Mohamed Bazoum is the fifth Nigerien president to be overthrown by a putsch since the country gained independence from France in 1960. (Courtesy photo)
Mohamed Bazoum is the fifth Nigerien president to be overthrown by a putsch since the country gained independence from France in 1960. (Courtesy photo)

Niger’s President Mohamed Bazoum, overthrown in a coup on July 26, entered his 80th day in detention with his wife and son on Friday. He still refuses to resign and hopes to win his case in court.

While many countries and organizations continue to call for his release, the ruling military regime remains adamant for the time being.

Since the coup on July 26, Bazoum has been held prisoner in his residence in the presidential palace, along with his wife Haziza and son Salem.

“His situation has not changed,” says his Senegalese lawyer Mohamed Seydou Diagne.

According to members of his entourage interviewed by Agence France-Presse (AFP), he is still “sequestered without electricity,” and with intermittent access to water.

“He receives fresh food supplies every other day and regular visits from his doctor,” said one of these sources, who added that he is doing well, as are his wife and son.

“He’s as strong as ever. He’s not going to resign,” insisted another source close to him.

In early August, Bazoum described himself as a “hostage” in an article for the 老澳门开奖网 Post, and described his family’s treatment as “inhuman and cruel” to the NGO Human Rights Watch.

On Sept. 18, Bazoum decided to refer his case to the West African courts to demand his release and the restoration of constitutional order in Niger.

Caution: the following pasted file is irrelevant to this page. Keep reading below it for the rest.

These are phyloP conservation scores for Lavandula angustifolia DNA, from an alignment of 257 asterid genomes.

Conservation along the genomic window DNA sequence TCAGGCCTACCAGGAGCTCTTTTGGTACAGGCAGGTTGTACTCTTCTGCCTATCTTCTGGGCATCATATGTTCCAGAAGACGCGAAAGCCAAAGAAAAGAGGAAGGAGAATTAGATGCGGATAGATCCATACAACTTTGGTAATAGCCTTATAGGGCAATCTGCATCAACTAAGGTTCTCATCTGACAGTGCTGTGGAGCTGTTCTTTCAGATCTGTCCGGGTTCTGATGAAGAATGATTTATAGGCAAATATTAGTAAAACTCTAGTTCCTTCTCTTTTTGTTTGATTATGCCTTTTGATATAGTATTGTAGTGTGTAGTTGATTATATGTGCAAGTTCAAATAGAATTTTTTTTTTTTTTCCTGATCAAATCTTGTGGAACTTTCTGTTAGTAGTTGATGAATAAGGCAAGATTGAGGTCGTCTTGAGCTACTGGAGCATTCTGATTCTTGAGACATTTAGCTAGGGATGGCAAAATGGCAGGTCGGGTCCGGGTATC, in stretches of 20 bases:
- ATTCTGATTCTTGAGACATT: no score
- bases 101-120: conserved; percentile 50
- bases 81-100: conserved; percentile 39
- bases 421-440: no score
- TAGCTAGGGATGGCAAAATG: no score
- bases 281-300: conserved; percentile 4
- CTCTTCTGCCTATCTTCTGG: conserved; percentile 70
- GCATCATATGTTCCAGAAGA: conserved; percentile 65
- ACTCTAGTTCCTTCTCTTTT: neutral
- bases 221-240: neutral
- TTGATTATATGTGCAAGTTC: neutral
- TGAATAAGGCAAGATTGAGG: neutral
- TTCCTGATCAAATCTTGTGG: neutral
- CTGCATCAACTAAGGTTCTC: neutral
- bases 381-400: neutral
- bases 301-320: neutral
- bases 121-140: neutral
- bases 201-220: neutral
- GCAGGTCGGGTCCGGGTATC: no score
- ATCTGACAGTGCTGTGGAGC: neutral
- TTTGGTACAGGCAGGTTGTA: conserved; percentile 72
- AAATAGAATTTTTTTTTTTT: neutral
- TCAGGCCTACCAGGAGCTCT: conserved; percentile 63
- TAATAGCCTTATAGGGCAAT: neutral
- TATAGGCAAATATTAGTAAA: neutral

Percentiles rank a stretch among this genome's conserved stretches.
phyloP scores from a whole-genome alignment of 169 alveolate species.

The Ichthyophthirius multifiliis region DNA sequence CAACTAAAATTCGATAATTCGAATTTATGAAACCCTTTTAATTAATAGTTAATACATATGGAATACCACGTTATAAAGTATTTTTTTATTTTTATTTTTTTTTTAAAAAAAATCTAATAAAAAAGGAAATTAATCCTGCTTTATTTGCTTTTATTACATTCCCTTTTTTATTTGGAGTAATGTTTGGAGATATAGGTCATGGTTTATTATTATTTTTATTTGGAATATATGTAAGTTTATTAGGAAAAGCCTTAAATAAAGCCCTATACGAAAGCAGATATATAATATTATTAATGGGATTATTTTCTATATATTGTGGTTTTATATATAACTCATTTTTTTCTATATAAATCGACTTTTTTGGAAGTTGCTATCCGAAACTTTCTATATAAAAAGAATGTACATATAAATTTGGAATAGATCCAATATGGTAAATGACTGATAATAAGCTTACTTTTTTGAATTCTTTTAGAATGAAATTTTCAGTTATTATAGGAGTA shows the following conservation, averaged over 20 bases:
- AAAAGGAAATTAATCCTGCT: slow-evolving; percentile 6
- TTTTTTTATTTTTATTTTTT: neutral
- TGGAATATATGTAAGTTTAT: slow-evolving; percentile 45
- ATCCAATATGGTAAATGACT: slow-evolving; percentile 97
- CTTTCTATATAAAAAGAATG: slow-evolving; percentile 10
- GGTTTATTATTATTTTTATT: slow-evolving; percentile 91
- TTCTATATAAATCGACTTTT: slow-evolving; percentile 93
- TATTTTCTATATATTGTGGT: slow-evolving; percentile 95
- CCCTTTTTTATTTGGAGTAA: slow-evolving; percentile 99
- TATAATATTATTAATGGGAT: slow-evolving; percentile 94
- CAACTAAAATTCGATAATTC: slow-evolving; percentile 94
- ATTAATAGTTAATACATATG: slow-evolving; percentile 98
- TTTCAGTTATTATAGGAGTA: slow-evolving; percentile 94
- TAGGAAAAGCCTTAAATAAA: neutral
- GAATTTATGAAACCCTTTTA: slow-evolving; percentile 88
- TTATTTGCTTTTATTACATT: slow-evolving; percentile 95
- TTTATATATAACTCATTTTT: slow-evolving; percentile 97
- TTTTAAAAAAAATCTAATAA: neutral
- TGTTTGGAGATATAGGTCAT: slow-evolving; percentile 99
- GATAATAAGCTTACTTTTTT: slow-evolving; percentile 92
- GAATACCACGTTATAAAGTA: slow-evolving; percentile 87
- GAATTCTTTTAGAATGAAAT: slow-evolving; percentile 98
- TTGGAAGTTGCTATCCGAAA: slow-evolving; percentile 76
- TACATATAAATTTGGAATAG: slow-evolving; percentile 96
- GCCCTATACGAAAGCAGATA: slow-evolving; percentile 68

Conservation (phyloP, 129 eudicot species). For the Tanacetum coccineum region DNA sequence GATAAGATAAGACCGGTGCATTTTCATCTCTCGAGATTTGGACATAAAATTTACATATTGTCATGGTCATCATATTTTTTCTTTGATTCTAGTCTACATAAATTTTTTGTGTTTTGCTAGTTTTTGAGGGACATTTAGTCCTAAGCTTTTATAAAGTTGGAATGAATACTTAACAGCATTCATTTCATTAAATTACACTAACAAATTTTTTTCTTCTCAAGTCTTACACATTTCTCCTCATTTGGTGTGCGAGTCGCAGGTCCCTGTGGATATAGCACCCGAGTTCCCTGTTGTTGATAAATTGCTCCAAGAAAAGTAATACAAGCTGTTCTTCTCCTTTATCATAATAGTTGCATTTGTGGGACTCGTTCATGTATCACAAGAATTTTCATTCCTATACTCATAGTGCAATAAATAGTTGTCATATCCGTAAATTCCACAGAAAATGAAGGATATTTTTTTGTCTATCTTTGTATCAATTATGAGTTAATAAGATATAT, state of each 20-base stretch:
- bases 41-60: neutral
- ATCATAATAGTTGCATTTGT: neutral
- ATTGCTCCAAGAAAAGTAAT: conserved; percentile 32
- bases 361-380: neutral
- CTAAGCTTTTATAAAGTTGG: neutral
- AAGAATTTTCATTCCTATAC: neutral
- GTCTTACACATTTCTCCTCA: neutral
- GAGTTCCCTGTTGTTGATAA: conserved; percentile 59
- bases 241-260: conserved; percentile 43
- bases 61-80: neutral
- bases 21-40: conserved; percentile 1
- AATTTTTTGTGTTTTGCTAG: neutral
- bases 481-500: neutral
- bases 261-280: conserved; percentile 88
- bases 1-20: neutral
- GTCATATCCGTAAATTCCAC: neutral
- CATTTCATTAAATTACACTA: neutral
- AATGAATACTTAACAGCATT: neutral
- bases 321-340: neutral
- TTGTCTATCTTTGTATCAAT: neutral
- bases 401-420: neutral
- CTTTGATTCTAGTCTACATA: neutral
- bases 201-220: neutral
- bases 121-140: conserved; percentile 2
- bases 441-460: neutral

“When you file a petition, the opposing party has one month to respond. At the end of this period, the Ecowas Court of Justice sets a date for the hearing,” explained Me Diagne to AFP.

“There is a main petition accompanied by an accelerated petition so that the Court can schedule a hearing within a few weeks,” he continued.

A group of lawyers mandated by one of Bazoum’s daughters had announced in early October their intention to lodge a complaint against the military regime in Niamey, but this has still not been filed, according to one of the lawyers.

The coup d’茅tat was swiftly condemned by Niger’s Western partners, such as France and the United States, and by the UN, which expressed its support for Mohamed Bazoum and demanded his release.

Bazoum is the fifth Nigerien president to be overthrown by a putsch since the country gained independence from France in 1960.

The first president, Hamani Diori, overthrown in 1974, was imprisoned and then placed under house arrest for several years before being released in 1987 and leaving the country for Morocco.

Leave a comment

Your email address will not be published. Required fields are marked *